Illustrated by Eilidh Muldoon.
Published by Bloomsbury Education, 2020.
Fierce, Fearless and Free is a collection of 13 short stories with strong, female leads. The tales originate from all around the world. There are myths from Greece, Mexico and Sumer (now Iraq); and legends from Lithuania, Nigeria and Siberia. It’s such a richly diverse book. There are also fairy tales and folk tales from across the globe, from Scotland to Ecuador, the Solomon Islands and China. (On the Bloomsbury Education website there’s a lovely map you can download which links the stories to their country of origin.)
The girls in these stories are smart, capable and brave. They don’t need a prince or a knight in shining armour to rescue them. In fact, they’ll be the ones doing the rescuing thank you very much. Neringa saves the villagers from the sea dragon; Altyn Aryg frees soldiers and tribespeople from the belly of a giant snake, and Riina defeats the cannibals and rescues their prisoners.
Girls use their words, cunning and magic to save themselves. Medea uses Talos’s vanity against him. Kandek tricks the werewolf. Nana Miriam shows she’s more than mastered her father’s magic. Traditional gender roles are cast off: women are warriors, giants, and sword-fighters. Kindness and sisterhood are valued. Time and again girls outwit their enemies.
My favourite story in the collection is the Italian fairy tale about Petrosinella because the first half reunites me with a story that I’d known and loved as a child but had since forgotten about. The second half is a re-working of Rapunzel – something I always really enjoy too. Petrosinella uses her own ingenuity to escape from the tower and, once free, turns down the prince’s offer to accompany him to his palace. Instead the girl who grew up in a tower opts to go off to discover the world, each year sending the prince a postcard about her adventures!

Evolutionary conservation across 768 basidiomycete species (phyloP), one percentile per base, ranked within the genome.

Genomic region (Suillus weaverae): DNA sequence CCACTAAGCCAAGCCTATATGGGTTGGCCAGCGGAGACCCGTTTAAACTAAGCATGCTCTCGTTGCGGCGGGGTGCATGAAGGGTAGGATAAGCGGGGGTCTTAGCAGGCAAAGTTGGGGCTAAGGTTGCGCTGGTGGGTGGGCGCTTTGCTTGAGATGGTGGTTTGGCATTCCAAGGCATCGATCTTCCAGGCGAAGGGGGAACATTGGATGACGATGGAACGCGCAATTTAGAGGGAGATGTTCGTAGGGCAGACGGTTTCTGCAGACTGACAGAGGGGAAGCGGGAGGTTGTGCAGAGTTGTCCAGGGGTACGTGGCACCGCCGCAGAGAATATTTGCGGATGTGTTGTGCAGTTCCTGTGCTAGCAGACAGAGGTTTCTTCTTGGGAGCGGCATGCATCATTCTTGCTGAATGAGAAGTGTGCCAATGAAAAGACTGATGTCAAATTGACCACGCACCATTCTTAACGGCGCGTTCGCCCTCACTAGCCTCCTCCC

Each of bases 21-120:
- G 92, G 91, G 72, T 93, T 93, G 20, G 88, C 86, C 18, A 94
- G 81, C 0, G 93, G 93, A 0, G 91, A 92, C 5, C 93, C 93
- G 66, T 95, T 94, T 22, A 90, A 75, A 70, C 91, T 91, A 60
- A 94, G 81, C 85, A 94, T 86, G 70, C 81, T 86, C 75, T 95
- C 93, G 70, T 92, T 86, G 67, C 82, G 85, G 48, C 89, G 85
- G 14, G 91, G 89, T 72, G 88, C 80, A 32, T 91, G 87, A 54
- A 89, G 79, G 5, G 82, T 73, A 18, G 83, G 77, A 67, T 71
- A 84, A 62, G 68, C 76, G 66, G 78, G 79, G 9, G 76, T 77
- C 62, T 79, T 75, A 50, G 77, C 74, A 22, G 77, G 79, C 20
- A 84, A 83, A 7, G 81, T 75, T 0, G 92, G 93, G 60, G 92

What I particularly liked about this collection is that these stories are all genuine traditional tales with girls as the stars of their own stories. As Lari explains, she has “not taken a story about a boy doing something amazing, then stuck a girl in the lead role instead, just to make a point.” Girls have starred in stories for as long as stories have been told. The only difference is that, up until recently, the boys’ stories have had far more press.
I really enjoyed these empowering and inspiring stories about girls in control of their own destiny.
Suitable for children aged 7+
Thank you to Bloomsbury Education for sending me this book to review. I reviewed it as part of the Fierce, Fearless and Free blog tour.